Photographs featuring homes on the 2009 Holiday Open House Tour: Shannon and Andy Powers, Marianne and Frank Deery, Margaret and Carl Harner

Plus, in recent years, the Society has hosted the annual New Year’s Eve Bear Drop, a whimsical and iconic tradition marks New Year’s Eve in Boyertown with joy and excitement.

Artist Julie Longacre painted the Bear Fever bear who stood guard at the Boyertown Area Historical Society before moving inside. 

“Recently, the Society hosted a pop-up exhibit at Chestnut Knoll showcasing a collection of vintage wedding dresses, offering a glimpse into the past and celebrating the traditions of Boyertown,” Lindsey continues. 

In addition to its major projects, the Society facilitates a variety of changing exhibits and events including ghost walks in October and metal detecting events that attract people from “all over to dig up history and preserve it,” Rachael notes. "During COVID, when many people couldn't be close together, Rob Theisen, a great fundraiser, came up with the idea. They’ve found metal tins, coins from 1600s, Tootsie cars that were popular before Matchbox cars," Rachael shares.

The Boyertown Community Tractor Show, a free event celebrating the area’s agricultural heritage and encouraging community members to enjoy displays of vintage tractors and farm equipment, fosters a deeper appreciation for Boyertown’s agricultural roots.

The Historical Society is run by a board of 12 members that Rachael describes as “a great team.” “Everyone enjoys coming to meetings; we have a great time collaborating. Everyone’s voice and opinions count.”

“More than just a repository of historical artifacts, the Boyertown Area Historical Society serves as a vibrant center for community engagement, fostering a deeper appreciation for the area’s legacy and ensuring its preservation for generations to come,” Lindsey concludes.

While a lot of credit is given to Rachael and her husband for their creativity and energy, Rachael points to the mix of members and volunteers for the renaissance of the Historical Society. ““We have a good board. We have a good mix of men and women, as well as older and younger people. Our older board members know the organization's history and what has and hasn’t worked. They are wise, and we have our younger board members who bring in new ideas and have the energy to pull them off. You need a good mixture to be able to rely on one another’s strengths.”

Luann adds, “We are always open to new members! Members receive a bimonthly newsletter of upcoming events. We have a program once a month that is free to our members, but the community is more than welcome to attend any and all these programs for a modest fee. It’s amazing the things you learn!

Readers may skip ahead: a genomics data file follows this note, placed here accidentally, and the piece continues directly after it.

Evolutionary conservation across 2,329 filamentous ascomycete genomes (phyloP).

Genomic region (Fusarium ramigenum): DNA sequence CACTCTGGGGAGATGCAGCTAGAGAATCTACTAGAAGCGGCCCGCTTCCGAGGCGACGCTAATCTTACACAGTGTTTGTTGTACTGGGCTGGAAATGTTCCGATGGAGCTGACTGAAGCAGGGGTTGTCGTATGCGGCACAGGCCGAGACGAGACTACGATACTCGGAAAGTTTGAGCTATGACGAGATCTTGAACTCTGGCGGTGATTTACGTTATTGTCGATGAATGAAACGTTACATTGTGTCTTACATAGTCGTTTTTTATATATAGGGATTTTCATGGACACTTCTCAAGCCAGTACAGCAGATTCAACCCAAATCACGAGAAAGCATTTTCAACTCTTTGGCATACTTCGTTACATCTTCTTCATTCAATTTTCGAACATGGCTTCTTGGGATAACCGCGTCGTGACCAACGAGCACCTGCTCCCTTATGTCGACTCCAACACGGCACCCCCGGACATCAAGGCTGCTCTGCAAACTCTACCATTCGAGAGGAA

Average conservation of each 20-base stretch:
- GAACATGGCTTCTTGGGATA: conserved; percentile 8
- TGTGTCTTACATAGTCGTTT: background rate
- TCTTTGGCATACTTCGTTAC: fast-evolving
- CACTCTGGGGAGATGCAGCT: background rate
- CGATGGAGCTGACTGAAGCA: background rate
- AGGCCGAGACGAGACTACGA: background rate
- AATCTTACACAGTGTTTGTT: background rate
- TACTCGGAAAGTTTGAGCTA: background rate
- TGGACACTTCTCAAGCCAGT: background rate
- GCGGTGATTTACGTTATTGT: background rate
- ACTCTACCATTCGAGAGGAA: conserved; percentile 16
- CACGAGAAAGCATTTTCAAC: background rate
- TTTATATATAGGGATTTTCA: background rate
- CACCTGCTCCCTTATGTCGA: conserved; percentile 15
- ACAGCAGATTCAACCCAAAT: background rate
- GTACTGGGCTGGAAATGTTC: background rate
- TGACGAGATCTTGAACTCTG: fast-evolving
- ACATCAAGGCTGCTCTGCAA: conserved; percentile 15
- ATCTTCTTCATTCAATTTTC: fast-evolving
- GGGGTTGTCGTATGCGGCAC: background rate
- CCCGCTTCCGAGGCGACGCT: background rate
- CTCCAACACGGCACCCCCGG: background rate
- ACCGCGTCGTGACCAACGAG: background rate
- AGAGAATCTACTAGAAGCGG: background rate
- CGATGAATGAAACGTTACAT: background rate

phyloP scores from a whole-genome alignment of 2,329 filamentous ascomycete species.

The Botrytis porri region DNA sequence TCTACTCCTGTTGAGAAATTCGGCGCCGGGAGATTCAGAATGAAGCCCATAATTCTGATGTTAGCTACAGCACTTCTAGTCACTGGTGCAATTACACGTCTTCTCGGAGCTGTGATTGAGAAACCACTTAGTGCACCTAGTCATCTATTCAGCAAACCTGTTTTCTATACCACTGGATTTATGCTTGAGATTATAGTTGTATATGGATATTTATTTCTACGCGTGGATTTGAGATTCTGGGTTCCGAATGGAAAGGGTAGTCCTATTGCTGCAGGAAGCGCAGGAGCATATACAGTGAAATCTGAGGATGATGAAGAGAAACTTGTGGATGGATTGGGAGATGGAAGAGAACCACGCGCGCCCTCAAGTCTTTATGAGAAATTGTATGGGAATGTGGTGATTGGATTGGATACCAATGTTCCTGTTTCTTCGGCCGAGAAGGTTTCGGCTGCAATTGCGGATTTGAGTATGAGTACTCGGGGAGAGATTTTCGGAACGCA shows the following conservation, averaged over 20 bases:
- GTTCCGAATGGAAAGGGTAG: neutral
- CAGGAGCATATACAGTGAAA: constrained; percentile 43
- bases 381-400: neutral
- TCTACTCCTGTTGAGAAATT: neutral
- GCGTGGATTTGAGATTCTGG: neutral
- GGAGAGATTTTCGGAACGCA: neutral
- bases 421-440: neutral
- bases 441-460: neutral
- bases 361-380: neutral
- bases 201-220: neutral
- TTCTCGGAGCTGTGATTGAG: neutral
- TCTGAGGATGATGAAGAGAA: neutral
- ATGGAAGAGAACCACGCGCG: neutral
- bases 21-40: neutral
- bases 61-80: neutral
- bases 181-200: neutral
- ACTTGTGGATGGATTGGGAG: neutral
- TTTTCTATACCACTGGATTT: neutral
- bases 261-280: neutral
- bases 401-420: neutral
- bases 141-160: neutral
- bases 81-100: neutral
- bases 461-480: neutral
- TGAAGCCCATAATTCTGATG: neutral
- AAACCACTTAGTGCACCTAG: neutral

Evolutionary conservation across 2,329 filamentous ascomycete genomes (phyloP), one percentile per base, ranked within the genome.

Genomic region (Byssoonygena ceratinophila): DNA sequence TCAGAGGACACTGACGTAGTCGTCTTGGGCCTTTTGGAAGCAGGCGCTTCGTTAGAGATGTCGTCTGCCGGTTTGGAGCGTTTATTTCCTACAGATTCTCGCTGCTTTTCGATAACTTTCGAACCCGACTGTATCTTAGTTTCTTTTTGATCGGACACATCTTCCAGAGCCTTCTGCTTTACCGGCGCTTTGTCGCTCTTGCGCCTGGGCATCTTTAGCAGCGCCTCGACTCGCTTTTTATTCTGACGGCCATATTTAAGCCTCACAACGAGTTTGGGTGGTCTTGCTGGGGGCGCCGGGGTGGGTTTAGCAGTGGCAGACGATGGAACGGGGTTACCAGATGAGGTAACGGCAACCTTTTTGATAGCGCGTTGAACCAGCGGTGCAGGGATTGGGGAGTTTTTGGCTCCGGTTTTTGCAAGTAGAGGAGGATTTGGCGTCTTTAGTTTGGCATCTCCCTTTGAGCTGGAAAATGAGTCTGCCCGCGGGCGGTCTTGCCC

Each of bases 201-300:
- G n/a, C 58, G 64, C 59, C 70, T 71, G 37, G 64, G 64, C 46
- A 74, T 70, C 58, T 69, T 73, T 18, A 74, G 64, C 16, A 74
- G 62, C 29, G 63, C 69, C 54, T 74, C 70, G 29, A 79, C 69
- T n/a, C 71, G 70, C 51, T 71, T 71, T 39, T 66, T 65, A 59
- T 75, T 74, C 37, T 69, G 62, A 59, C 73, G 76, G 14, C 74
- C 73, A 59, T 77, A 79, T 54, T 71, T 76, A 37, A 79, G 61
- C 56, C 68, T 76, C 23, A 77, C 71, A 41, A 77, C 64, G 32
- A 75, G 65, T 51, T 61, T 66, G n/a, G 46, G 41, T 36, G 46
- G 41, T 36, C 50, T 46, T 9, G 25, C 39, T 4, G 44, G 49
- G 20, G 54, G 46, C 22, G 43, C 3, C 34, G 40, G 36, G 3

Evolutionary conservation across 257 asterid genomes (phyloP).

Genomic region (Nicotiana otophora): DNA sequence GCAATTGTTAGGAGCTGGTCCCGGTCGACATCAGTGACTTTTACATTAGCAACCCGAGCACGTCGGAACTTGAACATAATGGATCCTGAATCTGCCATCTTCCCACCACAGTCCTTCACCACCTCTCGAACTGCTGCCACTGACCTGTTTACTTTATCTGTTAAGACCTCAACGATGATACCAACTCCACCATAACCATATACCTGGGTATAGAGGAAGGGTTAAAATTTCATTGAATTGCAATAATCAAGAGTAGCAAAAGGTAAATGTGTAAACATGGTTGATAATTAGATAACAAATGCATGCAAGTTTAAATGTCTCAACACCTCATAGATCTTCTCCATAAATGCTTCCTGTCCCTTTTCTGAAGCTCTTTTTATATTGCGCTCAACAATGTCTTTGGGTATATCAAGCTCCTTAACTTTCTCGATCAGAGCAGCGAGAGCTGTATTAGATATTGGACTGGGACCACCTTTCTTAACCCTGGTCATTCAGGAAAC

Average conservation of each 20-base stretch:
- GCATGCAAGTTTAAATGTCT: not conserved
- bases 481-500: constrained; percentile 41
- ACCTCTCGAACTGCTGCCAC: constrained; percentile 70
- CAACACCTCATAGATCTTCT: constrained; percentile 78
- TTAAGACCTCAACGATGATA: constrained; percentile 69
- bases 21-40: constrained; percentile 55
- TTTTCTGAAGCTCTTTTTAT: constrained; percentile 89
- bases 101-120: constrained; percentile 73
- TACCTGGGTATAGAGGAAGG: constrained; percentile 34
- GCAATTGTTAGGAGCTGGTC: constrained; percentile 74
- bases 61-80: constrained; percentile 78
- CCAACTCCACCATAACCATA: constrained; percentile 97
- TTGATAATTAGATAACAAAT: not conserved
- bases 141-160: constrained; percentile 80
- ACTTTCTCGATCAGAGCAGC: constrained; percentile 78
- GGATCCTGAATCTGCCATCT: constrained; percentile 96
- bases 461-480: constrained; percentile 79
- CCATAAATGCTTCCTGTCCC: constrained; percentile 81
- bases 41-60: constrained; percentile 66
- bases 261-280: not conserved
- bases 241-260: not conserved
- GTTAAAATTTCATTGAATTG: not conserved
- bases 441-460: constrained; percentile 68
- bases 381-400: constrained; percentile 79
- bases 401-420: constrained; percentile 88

“And the society is always open and appreciates receiving donations of any type of Boyertown area history. So, if you are moving, decluttering, or cleaning out someone’s house, keep us in mind for anything related to Boyertown. Our mission is to save the history of the area for future generations. It’s an exciting time to be a member of the Boyertown Area Historical Society.”

Kim Frain agrees, saying, “I am so happy for the society receiving this recognition. They have worked so hard the past few years to step up their game. They’ve come up with many exciting events for families and history buffs.

“Plus, they’ve done an unbelievable job in fundraising efforts needed for the challenging work upgrading the historical building itself as well as documenting every item in their collections with exceptional care and attention to detail. They are definitely a hardworking, dedicated group!”

In celebrating the Boyertown Area Historical Society through this year’s Special Recognition Award, the Citizens of the Year committee acknowledge the Society' determination in always looking for ways to preserve the town’s history and the pride they exhibit in doing so.

* Lindsey Riegner Mason is a 2001 alum of Boyertown Area Senior High. Lindsey served as Director of the Boyertown Community Library from 2012-2015 when she became a librarian in the Reading School District. Since 2021, she has held the position of Southern Middle School Librarian in the Wilson School District. In 2020, at the height of the pandemic, Lindsey was named the 66th Annual Boyertown Area Citizen of the Year, and honored in a "virtual ceremony." She lives with her husband, Corey, and has four stepchildren. She is active on the fundraising committee of the Boyertown Community Library and the conference committee for the Pennsylvania School Library Association.